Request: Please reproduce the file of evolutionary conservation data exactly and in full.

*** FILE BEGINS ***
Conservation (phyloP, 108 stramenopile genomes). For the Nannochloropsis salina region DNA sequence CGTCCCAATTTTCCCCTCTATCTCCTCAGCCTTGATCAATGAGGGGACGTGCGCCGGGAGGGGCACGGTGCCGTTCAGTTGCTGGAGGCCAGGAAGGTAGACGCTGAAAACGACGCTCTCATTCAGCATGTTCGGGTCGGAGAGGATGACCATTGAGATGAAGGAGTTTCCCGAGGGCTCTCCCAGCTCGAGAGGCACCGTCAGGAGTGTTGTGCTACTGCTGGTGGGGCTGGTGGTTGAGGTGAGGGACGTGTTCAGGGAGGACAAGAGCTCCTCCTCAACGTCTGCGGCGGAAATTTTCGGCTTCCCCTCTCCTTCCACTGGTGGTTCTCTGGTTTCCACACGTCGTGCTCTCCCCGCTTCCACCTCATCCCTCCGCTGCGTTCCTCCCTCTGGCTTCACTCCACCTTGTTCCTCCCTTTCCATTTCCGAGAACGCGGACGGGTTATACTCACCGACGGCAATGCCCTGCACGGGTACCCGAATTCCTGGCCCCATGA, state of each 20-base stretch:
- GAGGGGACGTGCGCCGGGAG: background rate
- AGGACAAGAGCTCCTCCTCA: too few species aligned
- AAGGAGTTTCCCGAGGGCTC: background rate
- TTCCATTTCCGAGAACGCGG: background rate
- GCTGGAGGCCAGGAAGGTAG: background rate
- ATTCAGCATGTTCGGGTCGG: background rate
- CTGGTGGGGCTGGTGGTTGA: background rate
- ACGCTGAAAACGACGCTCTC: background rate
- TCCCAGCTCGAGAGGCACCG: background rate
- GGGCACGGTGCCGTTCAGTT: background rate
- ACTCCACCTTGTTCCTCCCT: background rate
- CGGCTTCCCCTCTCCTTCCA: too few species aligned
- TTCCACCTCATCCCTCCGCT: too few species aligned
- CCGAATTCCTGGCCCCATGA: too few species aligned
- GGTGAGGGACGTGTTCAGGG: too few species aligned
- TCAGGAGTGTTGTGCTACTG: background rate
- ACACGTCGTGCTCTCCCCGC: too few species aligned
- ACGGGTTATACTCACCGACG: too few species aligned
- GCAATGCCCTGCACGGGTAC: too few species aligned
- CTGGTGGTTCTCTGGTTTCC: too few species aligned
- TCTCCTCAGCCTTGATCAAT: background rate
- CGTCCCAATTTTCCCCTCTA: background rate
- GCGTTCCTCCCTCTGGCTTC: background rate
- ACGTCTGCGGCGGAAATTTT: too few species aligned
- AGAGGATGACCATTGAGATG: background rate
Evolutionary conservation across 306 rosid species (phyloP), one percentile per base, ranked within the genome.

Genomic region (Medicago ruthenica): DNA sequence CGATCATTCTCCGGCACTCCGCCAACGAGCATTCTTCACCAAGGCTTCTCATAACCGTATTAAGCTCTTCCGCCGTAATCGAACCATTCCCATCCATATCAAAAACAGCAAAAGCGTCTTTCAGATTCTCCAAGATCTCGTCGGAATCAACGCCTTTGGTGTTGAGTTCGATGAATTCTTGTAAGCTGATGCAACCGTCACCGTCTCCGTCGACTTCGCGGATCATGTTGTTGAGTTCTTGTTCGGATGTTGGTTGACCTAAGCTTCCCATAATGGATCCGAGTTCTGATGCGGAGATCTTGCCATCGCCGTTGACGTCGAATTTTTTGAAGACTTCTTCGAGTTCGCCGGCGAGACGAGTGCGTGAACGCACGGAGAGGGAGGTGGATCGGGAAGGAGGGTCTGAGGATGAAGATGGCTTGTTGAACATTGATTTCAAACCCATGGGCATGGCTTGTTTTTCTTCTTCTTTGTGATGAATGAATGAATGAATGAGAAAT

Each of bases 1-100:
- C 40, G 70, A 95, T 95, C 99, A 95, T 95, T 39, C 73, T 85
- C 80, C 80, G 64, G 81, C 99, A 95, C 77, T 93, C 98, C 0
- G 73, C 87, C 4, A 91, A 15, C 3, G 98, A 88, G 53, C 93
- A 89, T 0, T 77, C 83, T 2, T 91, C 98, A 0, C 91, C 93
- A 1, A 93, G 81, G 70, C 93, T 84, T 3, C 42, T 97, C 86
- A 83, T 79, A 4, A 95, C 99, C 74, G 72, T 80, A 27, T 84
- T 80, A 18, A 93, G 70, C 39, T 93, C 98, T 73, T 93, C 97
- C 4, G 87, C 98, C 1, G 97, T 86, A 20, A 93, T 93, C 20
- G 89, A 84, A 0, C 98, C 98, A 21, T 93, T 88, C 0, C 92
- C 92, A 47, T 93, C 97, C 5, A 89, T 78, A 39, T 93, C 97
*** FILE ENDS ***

Conservation (phyloP, 108 stramenopile genomes). For the Nannochloropsis salina region DNA sequence CGTCCCAATTTTCCCCTCTATCTCCTCAGCCTTGATCAATGAGGGGACGTGCGCCGGGAGGGGCACGGTGCCGTTCAGTTGCTGGAGGCCAGGAAGGTAGACGCTGAAAACGACGCTCTCATTCAGCATGTTCGGGTCGGAGAGGATGACCATTGAGATGAAGGAGTTTCCCGAGGGCTCTCCCAGCTCGAGAGGCACCGTCAGGAGTGTTGTGCTACTGCTGGTGGGGCTGGTGGTTGAGGTGAGGGACGTGTTCAGGGAGGACAAGAGCTCCTCCTCAACGTCTGCGGCGGAAATTTTCGGCTTCCCCTCTCCTTCCACTGGTGGTTCTCTGGTTTCCACACGTCGTGCTCTCCCCGCTTCCACCTCATCCCTCCGCTGCGTTCCTCCCTCTGGCTTCACTCCACCTTGTTCCTCCCTTTCCATTTCCGAGAACGCGGACGGGTTATACTCACCGACGGCAATGCCCTGCACGGGTACCCGAATTCCTGGCCCCATGA, state of each 20-base stretch:
- GAGGGGACGTGCGCCGGGAG: background rate
- AGGACAAGAGCTCCTCCTCA: too few species aligned
- AAGGAGTTTCCCGAGGGCTC: background rate
- TTCCATTTCCGAGAACGCGG: background rate
- GCTGGAGGCCAGGAAGGTAG: background rate
- ATTCAGCATGTTCGGGTCGG: background rate
- CTGGTGGGGCTGGTGGTTGA: background rate
- ACGCTGAAAACGACGCTCTC: background rate
- TCCCAGCTCGAGAGGCACCG: background rate
- GGGCACGGTGCCGTTCAGTT: background rate
- ACTCCACCTTGTTCCTCCCT: background rate
- CGGCTTCCCCTCTCCTTCCA: too few species aligned
- TTCCACCTCATCCCTCCGCT: too few species aligned
- CCGAATTCCTGGCCCCATGA: too few species aligned
- GGTGAGGGACGTGTTCAGGG: too few species aligned
- TCAGGAGTGTTGTGCTACTG: background rate
- ACACGTCGTGCTCTCCCCGC: too few species aligned
- ACGGGTTATACTCACCGACG: too few species aligned
- GCAATGCCCTGCACGGGTAC: too few species aligned
- CTGGTGGTTCTCTGGTTTCC: too few species aligned
- TCTCCTCAGCCTTGATCAAT: background rate
- CGTCCCAATTTTCCCCTCTA: background rate
- GCGTTCCTCCCTCTGGCTTC: background rate
- ACGTCTGCGGCGGAAATTTT: too few species aligned
- AGAGGATGACCATTGAGATG: background rate
Evolutionary conservation across 306 rosid species (phyloP), one percentile per base, ranked within the genome.

Genomic region (Medicago ruthenica): DNA sequence CGATCATTCTCCGGCACTCCGCCAACGAGCATTCTTCACCAAGGCTTCTCATAACCGTATTAAGCTCTTCCGCCGTAATCGAACCATTCCCATCCATATCAAAAACAGCAAAAGCGTCTTTCAGATTCTCCAAGATCTCGTCGGAATCAACGCCTTTGGTGTTGAGTTCGATGAATTCTTGTAAGCTGATGCAACCGTCACCGTCTCCGTCGACTTCGCGGATCATGTTGTTGAGTTCTTGTTCGGATGTTGGTTGACCTAAGCTTCCCATAATGGATCCGAGTTCTGATGCGGAGATCTTGCCATCGCCGTTGACGTCGAATTTTTTGAAGACTTCTTCGAGTTCGCCGGCGAGACGAGTGCGTGAACGCACGGAGAGGGAGGTGGATCGGGAAGGAGGGTCTGAGGATGAAGATGGCTTGTTGAACATTGATTTCAAACCCATGGGCATGGCTTGTTTTTCTTCTTCTTTGTGATGAATGAATGAATGAATGAGAAAT

Each of bases 1-100:
- C 40, G 70, A 95, T 95, C 99, A 95, T 95, T 39, C 73, T 85
- C 80, C 80, G 64, G 81, C 99, A 95, C 77, T 93, C 98, C 0
- G 73, C 87, C 4, A 91, A 15, C 3, G 98, A 88, G 53, C 93
- A 89, T 0, T 77, C 83, T 2, T 91, C 98, A 0, C 91, C 93
- A 1, A 93, G 81, G 70, C 93, T 84, T 3, C 42, T 97, C 86
- A 83, T 79, A 4, A 95, C 99, C 74, G 72, T 80, A 27, T 84
- T 80, A 18, A 93, G 70, C 39, T 93, C 98, T 73, T 93, C 97
- C 4, G 87, C 98, C 1, G 97, T 86, A 20, A 93, T 93, C 20
- G 89, A 84, A 0, C 98, C 98, A 21, T 93, T 88, C 0, C 92
- C 92, A 47, T 93, C 97, C 5, A 89, T 78, A 39, T 93, C 97